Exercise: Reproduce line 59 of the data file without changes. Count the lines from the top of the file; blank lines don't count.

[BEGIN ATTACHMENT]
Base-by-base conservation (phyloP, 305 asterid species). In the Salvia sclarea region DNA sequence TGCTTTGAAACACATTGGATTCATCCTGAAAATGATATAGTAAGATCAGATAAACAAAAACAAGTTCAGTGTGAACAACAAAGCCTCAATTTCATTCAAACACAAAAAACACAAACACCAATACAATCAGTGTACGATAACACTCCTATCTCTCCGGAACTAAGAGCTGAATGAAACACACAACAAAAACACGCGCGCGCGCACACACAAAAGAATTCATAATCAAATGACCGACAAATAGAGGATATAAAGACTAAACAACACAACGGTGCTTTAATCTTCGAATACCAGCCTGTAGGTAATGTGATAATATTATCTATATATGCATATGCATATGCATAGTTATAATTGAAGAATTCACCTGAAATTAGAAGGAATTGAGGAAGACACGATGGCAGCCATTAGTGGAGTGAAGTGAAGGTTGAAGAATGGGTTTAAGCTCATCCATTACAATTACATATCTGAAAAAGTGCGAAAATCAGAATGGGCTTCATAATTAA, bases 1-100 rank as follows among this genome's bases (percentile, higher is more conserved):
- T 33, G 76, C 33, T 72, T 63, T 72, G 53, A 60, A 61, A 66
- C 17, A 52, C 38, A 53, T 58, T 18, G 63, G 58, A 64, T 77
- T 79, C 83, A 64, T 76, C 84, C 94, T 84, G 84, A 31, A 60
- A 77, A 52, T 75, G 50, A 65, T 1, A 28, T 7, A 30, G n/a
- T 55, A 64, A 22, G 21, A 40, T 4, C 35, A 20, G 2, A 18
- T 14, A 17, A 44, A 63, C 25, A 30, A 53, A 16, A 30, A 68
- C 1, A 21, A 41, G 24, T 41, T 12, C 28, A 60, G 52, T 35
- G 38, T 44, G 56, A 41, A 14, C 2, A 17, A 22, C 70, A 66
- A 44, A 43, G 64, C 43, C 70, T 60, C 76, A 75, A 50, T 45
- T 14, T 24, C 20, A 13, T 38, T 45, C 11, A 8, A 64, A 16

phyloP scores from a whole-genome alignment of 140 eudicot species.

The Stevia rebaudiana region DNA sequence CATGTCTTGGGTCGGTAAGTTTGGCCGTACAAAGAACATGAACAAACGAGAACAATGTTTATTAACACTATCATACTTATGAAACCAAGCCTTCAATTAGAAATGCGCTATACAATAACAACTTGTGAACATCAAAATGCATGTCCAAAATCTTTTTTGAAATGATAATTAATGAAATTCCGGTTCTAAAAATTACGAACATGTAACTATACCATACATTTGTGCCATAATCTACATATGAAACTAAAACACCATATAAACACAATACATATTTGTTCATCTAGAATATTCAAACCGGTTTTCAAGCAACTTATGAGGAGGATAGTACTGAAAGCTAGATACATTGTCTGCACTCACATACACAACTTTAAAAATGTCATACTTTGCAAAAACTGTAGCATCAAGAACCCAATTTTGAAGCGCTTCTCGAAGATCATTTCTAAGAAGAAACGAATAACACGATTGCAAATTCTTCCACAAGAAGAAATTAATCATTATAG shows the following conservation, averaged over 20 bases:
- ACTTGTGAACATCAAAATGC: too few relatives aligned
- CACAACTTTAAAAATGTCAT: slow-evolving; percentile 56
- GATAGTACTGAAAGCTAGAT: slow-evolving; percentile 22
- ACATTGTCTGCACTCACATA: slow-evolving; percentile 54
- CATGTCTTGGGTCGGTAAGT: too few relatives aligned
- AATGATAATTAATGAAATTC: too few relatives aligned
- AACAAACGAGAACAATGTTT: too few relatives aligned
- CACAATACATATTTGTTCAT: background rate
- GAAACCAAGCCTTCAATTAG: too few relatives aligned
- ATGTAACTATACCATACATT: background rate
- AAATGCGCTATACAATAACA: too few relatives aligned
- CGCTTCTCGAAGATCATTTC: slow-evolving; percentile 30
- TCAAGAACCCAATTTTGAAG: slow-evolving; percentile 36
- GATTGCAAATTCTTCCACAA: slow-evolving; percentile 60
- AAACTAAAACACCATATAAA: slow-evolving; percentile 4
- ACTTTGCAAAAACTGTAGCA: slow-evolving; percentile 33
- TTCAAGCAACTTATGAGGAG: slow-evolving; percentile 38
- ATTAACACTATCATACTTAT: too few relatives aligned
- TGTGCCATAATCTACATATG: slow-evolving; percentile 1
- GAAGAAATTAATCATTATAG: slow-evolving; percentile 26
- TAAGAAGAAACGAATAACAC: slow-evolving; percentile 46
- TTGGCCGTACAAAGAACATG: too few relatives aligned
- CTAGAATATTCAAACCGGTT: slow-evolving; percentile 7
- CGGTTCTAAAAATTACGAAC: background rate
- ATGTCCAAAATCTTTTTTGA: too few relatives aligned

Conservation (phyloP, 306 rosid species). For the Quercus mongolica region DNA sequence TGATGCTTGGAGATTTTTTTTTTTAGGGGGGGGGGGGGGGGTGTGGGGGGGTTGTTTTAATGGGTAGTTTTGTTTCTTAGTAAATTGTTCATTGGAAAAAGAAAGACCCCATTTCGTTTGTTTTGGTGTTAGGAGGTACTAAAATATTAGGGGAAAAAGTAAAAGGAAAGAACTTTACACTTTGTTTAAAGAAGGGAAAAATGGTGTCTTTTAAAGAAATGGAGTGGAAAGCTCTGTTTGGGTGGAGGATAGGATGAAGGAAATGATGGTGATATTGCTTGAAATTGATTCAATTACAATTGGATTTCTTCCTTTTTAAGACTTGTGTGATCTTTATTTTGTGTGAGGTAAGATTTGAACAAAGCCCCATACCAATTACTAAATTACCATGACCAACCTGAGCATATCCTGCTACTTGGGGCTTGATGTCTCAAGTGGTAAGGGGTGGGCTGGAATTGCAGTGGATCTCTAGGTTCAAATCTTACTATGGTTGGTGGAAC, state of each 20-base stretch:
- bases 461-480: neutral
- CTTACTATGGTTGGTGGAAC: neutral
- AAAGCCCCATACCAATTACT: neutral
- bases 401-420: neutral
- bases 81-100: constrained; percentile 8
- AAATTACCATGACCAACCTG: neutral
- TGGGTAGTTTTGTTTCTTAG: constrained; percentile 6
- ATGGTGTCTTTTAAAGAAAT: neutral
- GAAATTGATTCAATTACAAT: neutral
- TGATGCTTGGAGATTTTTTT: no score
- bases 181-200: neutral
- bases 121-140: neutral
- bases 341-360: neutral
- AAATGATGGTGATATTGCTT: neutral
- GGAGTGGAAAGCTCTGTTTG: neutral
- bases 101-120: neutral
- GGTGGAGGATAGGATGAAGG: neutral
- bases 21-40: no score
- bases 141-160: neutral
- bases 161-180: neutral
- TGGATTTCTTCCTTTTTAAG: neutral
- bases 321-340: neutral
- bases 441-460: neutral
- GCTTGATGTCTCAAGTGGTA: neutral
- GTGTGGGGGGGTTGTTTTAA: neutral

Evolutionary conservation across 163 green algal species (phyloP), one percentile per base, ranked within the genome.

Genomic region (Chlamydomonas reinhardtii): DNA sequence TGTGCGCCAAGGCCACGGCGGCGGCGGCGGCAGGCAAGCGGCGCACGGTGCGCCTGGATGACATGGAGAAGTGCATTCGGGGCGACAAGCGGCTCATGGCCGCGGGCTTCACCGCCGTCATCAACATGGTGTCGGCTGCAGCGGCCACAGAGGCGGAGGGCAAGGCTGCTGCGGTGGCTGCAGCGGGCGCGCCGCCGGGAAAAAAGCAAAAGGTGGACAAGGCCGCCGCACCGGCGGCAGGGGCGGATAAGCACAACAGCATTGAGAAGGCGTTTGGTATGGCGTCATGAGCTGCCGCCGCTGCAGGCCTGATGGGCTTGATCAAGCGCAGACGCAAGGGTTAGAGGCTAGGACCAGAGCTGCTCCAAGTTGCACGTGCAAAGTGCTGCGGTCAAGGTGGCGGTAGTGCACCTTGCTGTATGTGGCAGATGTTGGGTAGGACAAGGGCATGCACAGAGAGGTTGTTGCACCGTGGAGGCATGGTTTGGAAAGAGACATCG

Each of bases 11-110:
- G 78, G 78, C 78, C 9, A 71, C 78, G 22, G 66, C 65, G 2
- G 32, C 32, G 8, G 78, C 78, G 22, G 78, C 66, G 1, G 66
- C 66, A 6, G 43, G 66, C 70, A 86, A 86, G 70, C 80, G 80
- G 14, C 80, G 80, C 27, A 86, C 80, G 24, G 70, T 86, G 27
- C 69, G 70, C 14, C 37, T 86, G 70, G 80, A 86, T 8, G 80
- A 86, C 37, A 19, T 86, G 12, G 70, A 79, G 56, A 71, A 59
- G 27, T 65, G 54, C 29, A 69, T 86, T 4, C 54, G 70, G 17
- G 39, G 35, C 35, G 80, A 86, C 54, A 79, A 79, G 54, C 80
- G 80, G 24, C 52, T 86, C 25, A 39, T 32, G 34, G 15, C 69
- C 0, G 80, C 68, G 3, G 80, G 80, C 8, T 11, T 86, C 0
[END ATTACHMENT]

- bases 161-180: neutral